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Zlatan Todorić: Its all about fun

Planet Debian - Sat, 2015-03-28 21:00

The percentage that women in Debian occupy as DDs is ~2%. Yes, just ~2% ladies that are DDs! So that means ~98% of DDs are gentelmen.

I know there are more of ladies in Debian, so I firstly urge you, for love of Debian, to apply if you are contributing to this project, love its community and want to see Debian taking over the universe (okay, it seems that we conquered outer space so we need a help on Earth).

So why is the number this low? Well maybe it's too precious to us currently inside that we want to prevent it being spoiled from outside. Also there seems to be not that much of younger DDs. Why is that important - well, young people like to do it and not to think about it. Many time they just break it, but many time they also do a breakthrough. Why is difference important and why should we embrace it? It's very important because it breaks a monopoly on view and behavior. It brings views not just from a larger number of people, but also from people from different backgrounds, and in constructive conversation it can put even more pluses on current workflow or it can counter it with good arguments. In a project of its size and worldwide geolocation of its developers, this is true for Debian more then any other projects I know. We need more women so we can balance our inner workings and have a better understanding of humanity and how is it moving, what and why does it need and where is it steering. That way we can produce a community which will improve quality of OS that we produce - because of sheer number of different people working on the same thing bringing to it its own personal touch. So, ladies and youth all over the world, unite and join in Debian because without diversity Debian can't grow beyond its current size. Also, no, Debian is not about code only, it needs painters, musicians, people that want to talk about Debian, people that share love and happiness, people that want to build better communities, UI/UX designers, makers, people who know how to repair a bike, athletes, homebrew beer producers, lawyers (just while world gets rid of laws, then we don't need you), actors, writters... Why, well because world and communities are made up from all that diversity and that's what makes it a better and not a monotone place.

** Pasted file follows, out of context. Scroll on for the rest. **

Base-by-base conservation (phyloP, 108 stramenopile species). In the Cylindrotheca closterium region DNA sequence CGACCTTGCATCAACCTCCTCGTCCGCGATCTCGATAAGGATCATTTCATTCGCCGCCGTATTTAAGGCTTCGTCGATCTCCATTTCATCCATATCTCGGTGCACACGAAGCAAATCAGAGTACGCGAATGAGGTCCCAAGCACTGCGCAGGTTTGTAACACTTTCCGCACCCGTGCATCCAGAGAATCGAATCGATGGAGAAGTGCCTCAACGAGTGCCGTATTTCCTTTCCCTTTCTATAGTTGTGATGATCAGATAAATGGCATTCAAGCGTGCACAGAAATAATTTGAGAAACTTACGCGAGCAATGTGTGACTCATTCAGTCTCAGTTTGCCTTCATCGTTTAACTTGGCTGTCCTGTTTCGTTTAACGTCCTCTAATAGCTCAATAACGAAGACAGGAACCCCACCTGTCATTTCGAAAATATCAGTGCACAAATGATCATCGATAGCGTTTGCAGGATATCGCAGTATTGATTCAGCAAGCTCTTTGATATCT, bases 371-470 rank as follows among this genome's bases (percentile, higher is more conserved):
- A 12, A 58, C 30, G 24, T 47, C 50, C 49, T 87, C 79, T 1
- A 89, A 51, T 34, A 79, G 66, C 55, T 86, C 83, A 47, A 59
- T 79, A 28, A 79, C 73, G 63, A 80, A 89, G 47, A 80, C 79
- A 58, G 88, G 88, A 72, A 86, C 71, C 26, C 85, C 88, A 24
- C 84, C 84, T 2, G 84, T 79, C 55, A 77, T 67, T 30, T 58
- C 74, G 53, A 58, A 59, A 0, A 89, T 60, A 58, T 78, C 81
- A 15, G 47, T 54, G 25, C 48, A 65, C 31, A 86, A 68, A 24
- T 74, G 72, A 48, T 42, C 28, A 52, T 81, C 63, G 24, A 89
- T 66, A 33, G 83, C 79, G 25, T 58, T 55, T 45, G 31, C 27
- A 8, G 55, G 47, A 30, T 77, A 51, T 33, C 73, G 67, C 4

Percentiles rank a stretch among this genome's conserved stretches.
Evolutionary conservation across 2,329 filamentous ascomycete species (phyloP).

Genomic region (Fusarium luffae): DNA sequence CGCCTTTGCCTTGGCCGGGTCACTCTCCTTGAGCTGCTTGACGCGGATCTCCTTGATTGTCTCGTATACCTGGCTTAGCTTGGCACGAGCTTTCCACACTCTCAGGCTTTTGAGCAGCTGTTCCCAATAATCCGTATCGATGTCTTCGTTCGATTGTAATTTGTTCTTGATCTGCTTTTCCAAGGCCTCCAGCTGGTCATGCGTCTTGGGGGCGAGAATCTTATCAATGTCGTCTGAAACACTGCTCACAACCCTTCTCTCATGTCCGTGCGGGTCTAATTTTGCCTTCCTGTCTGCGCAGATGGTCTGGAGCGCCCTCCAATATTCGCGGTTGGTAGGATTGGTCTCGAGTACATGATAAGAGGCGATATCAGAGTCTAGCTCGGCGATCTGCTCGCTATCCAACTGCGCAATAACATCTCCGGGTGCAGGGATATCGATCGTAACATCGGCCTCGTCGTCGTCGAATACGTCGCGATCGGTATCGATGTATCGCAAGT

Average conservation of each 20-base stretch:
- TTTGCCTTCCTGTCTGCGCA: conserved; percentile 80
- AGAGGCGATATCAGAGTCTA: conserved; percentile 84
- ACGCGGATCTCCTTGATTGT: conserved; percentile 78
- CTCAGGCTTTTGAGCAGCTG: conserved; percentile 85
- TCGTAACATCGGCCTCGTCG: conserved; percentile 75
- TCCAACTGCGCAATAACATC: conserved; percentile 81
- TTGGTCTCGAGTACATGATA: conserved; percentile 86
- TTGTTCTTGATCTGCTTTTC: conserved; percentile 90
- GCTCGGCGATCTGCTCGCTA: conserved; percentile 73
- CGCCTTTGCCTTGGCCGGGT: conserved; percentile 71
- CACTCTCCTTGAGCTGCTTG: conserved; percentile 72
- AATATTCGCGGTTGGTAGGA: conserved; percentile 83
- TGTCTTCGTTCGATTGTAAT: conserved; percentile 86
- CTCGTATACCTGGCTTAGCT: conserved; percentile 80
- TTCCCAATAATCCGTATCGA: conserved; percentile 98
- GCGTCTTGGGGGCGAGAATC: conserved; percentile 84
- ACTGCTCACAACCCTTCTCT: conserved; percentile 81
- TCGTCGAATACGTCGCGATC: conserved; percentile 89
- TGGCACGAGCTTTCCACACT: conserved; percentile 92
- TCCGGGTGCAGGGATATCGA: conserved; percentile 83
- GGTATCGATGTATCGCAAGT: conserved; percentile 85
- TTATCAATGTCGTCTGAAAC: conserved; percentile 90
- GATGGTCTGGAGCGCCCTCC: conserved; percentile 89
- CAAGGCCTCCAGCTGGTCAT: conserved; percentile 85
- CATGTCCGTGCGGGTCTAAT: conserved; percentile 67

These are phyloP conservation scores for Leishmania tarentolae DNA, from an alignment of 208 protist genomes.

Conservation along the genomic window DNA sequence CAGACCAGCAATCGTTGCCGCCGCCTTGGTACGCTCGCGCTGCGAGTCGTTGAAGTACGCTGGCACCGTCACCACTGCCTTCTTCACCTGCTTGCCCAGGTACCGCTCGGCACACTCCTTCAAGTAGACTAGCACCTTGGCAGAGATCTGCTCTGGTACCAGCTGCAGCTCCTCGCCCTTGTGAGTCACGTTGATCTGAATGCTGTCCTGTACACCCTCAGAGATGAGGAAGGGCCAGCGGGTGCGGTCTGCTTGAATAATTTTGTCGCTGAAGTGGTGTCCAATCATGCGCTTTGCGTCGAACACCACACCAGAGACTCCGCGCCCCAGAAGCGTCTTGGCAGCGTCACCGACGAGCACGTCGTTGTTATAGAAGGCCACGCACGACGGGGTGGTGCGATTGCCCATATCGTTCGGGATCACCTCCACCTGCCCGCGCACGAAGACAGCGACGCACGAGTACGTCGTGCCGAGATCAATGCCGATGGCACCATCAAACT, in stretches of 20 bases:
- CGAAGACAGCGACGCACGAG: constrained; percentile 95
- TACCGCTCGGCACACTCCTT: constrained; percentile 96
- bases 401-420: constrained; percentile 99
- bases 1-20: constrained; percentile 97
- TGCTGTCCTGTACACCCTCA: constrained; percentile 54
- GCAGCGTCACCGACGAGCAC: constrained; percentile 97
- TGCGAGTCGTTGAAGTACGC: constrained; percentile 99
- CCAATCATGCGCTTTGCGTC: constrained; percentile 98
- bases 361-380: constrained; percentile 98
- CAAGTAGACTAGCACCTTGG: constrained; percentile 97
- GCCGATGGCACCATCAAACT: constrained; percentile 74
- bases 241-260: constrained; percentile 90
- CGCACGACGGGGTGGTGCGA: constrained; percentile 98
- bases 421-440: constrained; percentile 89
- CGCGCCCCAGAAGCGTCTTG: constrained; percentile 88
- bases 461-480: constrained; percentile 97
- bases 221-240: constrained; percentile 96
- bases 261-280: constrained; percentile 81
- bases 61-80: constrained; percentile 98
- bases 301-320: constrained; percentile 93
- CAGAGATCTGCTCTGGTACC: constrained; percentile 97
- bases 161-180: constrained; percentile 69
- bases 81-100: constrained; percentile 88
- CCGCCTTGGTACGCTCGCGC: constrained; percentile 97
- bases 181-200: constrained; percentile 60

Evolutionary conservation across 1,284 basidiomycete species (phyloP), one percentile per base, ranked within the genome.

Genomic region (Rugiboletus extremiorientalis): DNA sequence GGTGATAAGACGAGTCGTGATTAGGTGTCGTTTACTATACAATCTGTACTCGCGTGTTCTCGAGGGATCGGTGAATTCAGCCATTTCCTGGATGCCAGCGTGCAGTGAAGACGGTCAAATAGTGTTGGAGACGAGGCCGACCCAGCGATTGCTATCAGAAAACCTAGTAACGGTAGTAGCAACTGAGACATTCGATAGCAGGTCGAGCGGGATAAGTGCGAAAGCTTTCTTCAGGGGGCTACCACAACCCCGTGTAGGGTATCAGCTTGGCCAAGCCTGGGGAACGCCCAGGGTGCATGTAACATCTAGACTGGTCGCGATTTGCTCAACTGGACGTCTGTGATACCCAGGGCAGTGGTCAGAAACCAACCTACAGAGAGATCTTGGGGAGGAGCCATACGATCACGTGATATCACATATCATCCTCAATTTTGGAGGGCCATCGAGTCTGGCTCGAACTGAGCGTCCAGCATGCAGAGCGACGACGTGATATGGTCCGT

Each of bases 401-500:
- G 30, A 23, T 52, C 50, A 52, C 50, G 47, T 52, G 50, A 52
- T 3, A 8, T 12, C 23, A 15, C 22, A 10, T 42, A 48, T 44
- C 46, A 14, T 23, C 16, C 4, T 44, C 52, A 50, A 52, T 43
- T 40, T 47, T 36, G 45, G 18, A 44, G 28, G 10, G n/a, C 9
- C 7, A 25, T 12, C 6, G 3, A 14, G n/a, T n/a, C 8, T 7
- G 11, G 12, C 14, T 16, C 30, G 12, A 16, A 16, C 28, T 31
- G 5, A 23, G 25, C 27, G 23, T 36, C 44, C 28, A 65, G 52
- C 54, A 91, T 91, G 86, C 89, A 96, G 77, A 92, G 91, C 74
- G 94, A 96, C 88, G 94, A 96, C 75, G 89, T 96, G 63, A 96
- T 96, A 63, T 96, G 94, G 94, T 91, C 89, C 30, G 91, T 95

But I just use Debian. Well, do you feel love towards Debian and its work? Would you like to feel more as integral part of community? If the answer is big fat YES, then you should be a DD too. Every person that feels it's part of Debians philosophy about freedom and behaving in good manner should join Debian. Every person that feels touched and enhanced by Debian's work should become part of community and share its experience how Debian touched their soul, impacted their life. If you love Debian, you should be free to contribute to it in whatever manner and you should be free to express your love towards it. If you think lintian is sexy, or shebang is a good friends of yours, or you enjoy talking to MadameZou about Debian and zombies (yeah, we do have all kinds of here), or you like Krita, or you hate the look of default XFCE theme, or you can prove that you a more crazy developer then paultag - just hop into community and try to integrate in it. You will meet great folks, have a lot of conversation about wine and cheese, play some dangerous card games and even learn about things like bokononism (yeah I am looking at you dkg!).

Now for the current Debian community - what the hell is packaging and non-packaging Debian Developer? Are one better then others? Do others stink? They don't know to hug? WHAT? Yes I know that inexperienced person shouldn't have a permission to access Debian packaging infrastructure, but I have the feeling that even that person knows that. Every person should have a place in Debian and acknowledge other fields. So yes, software developers need access to Debian packaging infrastructure, painters don't. I think we can agree on this. So lets abolish the stupid term and remove the difference in our community. Lets embrace the difference, because if someone writes a good poem about Debian heroism I could like it more then flashplugin-nonfree! Yep, I made that comparison on purpose so you can give a thought about it.

Debian has excellent community regarding operating system that it's producing. And it's not going away, not at least anytime soon. But it will not go forward if we don't give additional push as human beings, as people who care about their fellow Debianites. And we do care, I know that, we just need to push it more public. We don't hide bugs, we for sure shouldn't hide features. It will probably bring bad seeds too, but we have mechanisms and will to counter that. If we, on average 10 bad seeds, get some crazy good hacker or crazy lovely positive person like this lady, we will be on right path. Debian is a better place, it should lead in effort to bring more people into FLOSS world and it should allow people to bring more of diversity into Debian.

Categories: FLOSS Project Planets

GNUtls: GnuTLS 3.3.14

GNU Planet! - Sat, 2015-03-28 20:00